"So Eddy Grant came running down the stairs and we thought he was going to be angry but actually he was laughing his head off and saying 'we've never seen anyone do that before'.

"Chris Farlowe borrowed a microphone and he still hasn't given it back."

But it wasn't always a glamourous life with the band's Renault Estafette van prone to breaking down.

An advert for Norwich band Eyes of Blond.

An advert for Norwich band Eyes of Blond. - Credit: Eyes of Blond

Mr Wade added: "Our then drummer Mike Sullivan was driving it with L plates on and we'd overloaded it with Marshall stacks and equipment which caused the front wheel to fall off as we were driving through Thetford Forest. 

"Brian Cooke-Morrison, of Cooke's Pianos fame, saw it and found the wheel and gave it back not realising it was us.

"We managed to get the wheel back on but it happened again - so eventually we got rid."

This picture of Norwich band Eyes of Blond was taken on the flat roof at the front of the Melody Roo

This picture of Norwich band Eyes of Blond was taken on the flat roof at the front of the Melody Rooms - now The Talk...Left to Right - Paul Watts, Phil Dimitri, Neil Applegate, Phil Wade. - Credit: Archant

He says the recently released track perfectly sums up the psychedelic side to the band after compilers initially wanted to take an original song written by guitarist Phil Dimitri.

"Someone putting the compilation together heard a one hour special BBC Radio Norfolk had done on the band and wanted to use the track 'Land of Green Green Grass' so I had to say 'no you can't'.

Phil Dimitri from Eyes of Blond, taken at the Norwood Rooms in Norwich in 1970. This photograph late

Phil Dimitri from Eyes of Blond, taken at the Norwood Rooms in Norwich in 1970. This photograph later appeared in the Norwich Union staff magazine in early 1971. - Credit: Archant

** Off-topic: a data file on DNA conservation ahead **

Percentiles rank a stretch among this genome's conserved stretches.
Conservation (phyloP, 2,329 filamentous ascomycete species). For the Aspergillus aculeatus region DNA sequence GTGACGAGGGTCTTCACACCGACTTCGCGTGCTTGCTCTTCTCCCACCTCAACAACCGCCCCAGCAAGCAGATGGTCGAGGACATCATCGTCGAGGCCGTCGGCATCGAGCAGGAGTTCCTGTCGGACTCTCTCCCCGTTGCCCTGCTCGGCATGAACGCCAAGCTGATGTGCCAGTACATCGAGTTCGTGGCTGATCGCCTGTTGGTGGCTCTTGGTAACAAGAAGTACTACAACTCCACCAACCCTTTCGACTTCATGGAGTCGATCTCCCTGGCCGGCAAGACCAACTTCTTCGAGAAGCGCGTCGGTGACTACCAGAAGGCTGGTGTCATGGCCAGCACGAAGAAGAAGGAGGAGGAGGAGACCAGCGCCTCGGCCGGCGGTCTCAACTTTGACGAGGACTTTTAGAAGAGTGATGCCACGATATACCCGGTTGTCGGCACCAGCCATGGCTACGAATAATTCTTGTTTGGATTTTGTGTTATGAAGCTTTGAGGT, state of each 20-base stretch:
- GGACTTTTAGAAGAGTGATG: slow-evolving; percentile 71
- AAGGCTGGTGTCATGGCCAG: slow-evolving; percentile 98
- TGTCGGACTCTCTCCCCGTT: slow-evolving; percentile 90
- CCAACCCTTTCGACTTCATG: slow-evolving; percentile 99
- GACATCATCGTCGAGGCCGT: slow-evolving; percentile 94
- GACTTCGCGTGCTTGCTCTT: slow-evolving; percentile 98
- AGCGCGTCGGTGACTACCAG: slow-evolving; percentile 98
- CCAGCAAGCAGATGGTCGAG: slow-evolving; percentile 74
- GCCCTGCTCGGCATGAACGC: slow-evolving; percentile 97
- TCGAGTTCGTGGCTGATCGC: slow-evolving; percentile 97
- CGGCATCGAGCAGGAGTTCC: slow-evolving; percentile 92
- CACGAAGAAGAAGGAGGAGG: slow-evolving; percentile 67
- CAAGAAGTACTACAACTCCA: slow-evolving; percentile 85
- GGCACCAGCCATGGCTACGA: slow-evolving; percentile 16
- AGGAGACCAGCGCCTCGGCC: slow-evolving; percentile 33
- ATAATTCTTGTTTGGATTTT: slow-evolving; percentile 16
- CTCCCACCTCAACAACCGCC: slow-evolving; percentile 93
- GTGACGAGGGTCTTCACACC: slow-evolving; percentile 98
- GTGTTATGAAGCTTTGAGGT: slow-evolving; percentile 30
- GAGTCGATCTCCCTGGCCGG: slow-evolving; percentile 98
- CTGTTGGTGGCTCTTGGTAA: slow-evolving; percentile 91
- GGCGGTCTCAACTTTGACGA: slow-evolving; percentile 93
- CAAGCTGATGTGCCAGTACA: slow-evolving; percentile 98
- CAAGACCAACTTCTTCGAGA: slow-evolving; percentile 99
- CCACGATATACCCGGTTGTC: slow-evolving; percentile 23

"Because all the best songs we did were written by him and he wants to keep them to himself.

"They thought it sounded psychedelic but it isn't really. I said there is 'Why' which I've got the recording of and it's definitely psychedelic."

Currently he is hoping to find one of the band's former drummers, Michael Sullivan, who he lost contact with after he left the band.

Anyone who can help is asked to contact him at: enquiries@eyesofblond.co.uk

Swinging Norwich

During the 1960s, Norwich had a vibrant folk scene as well as its large beat and psychedelic scene which birthed hundreds of bands in a similar style to Eyes of Blond.

Most of them played on the pub circuit instead of gigging in some of the city's dedicated music venues which included the Orford Cellar, the centre of the Norwich music world at the time.

Bands including the Jimi Hendrix Experience, Cream and David Bowie, all played at the venue which is now Nandos in Red Lion Street, but Mr Wade says the Eyes of Blond never played the venue as they weren't good enough until they turned professional on the day of his birthday in 1969, long after the venue's heyday.

In other parts of the city Rowntree Mackintosh were churning out chocolate, while new tower blocks, ring roads and multi-storey car parks changed the face of the city along with Anglia Square.